The Graduate and The Worst Person in the World: Same Story, Different Generation
Updated: Mar 30, 2022
What is adulthood? Is it something we decide for ourselves when we’re ready, or is it something that’s thrust upon us when we reach a certain age? Is maturity the same as wisdom, or is it a biological concept that comes alongside height and body hair? Are adults smart, or is everyone just trying their best, hoping that they’re on the right path but really having no clue? It’s these questions about adulthood and life that filmmakers have been trying to answer for decades.
While dozens of writers and directors have taken on the mantle of unravelling the mystery of maturity, I believe two films have fundamentally understood the transition to adulthood. Those two movies are Mike Nichol’s The Graduate, and Joachim Trier’s The Worst Person in the World.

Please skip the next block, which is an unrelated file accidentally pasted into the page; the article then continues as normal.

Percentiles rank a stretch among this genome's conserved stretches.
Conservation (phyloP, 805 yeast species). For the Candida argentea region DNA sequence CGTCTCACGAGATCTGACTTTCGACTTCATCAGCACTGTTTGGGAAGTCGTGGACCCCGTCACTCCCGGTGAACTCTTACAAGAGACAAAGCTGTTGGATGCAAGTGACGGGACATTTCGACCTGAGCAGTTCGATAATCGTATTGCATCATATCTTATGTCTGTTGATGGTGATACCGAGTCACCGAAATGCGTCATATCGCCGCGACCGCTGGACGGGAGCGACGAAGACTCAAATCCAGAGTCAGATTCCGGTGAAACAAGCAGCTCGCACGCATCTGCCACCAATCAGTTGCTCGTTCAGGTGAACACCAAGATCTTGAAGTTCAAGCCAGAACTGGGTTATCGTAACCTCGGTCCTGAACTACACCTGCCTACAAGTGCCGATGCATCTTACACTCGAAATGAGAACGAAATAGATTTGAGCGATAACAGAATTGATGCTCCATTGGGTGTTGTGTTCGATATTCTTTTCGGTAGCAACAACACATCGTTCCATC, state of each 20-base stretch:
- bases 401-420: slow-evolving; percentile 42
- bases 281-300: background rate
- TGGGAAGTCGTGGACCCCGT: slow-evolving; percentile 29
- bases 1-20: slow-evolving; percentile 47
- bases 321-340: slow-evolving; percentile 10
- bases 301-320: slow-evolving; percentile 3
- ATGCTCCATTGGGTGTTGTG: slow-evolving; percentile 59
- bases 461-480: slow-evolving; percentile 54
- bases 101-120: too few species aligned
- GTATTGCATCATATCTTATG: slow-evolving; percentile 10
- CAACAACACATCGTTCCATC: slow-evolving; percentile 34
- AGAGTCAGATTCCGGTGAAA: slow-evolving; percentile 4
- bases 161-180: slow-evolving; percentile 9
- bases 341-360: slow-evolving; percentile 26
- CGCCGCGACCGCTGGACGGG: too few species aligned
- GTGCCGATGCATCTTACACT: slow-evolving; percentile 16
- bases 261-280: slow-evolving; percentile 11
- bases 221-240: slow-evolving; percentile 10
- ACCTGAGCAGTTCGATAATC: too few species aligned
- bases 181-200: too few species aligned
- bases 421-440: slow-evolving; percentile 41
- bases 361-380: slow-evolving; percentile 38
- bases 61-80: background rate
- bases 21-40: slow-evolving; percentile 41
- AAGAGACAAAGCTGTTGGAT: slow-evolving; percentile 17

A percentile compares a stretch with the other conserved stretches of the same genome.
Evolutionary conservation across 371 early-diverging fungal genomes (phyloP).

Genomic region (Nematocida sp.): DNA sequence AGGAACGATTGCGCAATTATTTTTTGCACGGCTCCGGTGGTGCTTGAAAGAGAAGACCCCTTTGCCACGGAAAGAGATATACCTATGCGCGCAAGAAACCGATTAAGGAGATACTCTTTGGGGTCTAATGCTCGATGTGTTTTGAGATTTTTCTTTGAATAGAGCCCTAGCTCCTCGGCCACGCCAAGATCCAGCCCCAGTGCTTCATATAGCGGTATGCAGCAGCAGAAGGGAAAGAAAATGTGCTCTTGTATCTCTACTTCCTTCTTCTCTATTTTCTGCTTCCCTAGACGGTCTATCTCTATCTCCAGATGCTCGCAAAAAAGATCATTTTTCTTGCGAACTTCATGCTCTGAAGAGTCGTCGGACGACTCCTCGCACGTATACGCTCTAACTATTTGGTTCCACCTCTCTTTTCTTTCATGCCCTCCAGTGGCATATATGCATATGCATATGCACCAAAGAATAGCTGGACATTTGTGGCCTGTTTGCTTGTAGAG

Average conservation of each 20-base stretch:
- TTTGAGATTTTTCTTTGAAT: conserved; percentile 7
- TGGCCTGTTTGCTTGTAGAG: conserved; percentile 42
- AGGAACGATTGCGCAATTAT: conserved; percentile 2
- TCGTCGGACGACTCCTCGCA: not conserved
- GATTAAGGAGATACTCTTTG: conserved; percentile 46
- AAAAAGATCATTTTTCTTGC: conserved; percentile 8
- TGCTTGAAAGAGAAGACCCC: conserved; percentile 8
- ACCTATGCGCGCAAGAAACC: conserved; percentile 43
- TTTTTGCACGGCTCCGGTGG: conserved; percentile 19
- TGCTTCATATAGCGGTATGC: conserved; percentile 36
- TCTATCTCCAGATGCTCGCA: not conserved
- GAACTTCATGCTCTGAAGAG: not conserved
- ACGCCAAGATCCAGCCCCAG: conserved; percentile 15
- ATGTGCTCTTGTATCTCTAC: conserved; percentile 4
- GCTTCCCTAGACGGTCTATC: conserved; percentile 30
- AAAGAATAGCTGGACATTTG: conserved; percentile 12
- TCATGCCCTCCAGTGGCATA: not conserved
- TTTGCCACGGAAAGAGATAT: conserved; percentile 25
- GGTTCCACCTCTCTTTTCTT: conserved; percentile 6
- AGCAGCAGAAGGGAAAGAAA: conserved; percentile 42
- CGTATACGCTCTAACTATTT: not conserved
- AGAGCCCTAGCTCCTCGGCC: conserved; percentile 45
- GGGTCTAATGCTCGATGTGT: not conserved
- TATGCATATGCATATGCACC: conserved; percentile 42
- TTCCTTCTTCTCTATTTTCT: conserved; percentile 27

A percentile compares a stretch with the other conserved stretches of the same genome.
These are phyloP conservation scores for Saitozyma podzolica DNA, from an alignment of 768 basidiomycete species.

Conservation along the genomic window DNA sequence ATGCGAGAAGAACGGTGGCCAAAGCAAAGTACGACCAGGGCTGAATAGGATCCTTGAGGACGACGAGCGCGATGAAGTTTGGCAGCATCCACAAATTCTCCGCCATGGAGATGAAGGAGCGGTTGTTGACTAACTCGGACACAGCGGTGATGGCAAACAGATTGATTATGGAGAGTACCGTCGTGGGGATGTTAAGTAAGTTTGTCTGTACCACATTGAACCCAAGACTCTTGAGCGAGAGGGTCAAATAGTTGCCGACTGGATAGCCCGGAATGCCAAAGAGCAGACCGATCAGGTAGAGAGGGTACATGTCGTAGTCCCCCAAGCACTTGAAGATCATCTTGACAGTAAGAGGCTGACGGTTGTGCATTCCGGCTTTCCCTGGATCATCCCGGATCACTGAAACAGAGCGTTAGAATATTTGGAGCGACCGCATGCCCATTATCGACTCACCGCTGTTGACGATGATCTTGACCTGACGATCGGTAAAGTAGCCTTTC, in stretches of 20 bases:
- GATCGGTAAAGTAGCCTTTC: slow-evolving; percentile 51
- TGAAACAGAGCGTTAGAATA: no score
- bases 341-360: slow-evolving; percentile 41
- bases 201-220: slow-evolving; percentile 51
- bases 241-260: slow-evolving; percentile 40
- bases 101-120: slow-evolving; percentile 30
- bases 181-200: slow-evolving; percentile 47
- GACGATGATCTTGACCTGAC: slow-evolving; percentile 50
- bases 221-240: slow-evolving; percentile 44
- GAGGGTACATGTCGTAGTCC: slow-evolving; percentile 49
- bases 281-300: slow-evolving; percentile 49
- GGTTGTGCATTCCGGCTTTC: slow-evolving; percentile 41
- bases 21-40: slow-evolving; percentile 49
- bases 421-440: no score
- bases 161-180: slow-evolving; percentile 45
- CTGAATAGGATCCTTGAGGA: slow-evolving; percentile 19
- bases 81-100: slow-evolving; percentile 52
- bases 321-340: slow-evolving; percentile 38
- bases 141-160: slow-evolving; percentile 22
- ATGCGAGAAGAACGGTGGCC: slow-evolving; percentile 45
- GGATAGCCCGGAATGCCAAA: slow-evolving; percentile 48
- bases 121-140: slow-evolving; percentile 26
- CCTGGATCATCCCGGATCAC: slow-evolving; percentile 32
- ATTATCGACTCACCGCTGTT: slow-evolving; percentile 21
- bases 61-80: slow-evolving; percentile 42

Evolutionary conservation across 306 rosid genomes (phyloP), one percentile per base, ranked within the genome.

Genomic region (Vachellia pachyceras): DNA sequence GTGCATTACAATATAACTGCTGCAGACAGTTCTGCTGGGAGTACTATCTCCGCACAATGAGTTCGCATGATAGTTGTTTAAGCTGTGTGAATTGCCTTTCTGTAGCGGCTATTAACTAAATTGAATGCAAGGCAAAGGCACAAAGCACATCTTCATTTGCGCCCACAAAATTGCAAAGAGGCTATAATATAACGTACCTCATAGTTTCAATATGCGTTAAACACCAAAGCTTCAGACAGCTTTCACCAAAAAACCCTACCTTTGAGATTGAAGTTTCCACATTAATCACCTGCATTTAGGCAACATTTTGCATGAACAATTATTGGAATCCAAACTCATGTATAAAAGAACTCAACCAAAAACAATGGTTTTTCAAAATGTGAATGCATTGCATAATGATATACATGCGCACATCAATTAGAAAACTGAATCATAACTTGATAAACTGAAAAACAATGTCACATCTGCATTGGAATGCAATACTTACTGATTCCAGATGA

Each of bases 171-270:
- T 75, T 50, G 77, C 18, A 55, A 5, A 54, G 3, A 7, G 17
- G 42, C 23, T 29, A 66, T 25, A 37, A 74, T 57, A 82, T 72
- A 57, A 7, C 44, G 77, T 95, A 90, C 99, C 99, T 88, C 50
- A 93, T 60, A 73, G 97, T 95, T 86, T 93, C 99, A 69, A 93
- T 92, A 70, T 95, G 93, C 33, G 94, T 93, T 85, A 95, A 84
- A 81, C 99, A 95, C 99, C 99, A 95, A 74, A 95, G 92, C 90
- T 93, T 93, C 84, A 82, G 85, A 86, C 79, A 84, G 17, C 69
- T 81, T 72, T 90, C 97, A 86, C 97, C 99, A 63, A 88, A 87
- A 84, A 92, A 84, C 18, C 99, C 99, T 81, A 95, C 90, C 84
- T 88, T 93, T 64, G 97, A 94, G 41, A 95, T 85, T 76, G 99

The first interesting thing that both films do is follow a recent graduate as they navigate the muddled world of post-education life. This point in life is quite a few years past the technical age of adulthood, but it marks the proper transition better than any other milestone I can think of. It represents the severance from protection. You’ve been cared for by your parents, your friends, your classmates, your teachers, and suddenly that’s ripped away, and it seems like all you have is yourself. The Graduate uses unique framing to communicate this alienation. The opening scene of Ben on the plane is a perfect representation of post-education isolation. A blank expression, a complete disregard from the other passengers, a slow zoom, and a voice over the intercom saying, “We are now beginning to begin our descent into Los Angeles”. Truly with this opening scene, we do feel like we are beginning a descent. That fear and apprehension spelled out through Dustin Hoffman’s wordless performance communicates the anxiety of beginning the biggest chapter of life. Worst Person takes a different route but is still very effective. The film begins with Julie content with her university program. A voiceover begins and we see as Julie switches between programs, hairstyles, and jobs, until finally landing at her bookstore job where we begin the proper story. While more explicit than The Graduate, Worst Person conveys the security of being young, as well as the constriction of impeding adulthood. The ability to change your mind so flippantly is something that is only possible within the confines of youth, since everyone around you is there to help. Only once you leave do you realize that time isn’t infinite, and life is beginning to catch up to you. Both films begin with one key theme, anxiety. A breach from the comfort zone, an unwelcome invitation into a world of commitment and professionalism, it’s the greeting of the adult world. See this beginning as the crossing of the threshold in the hero’s journey, except this journey moves much differently.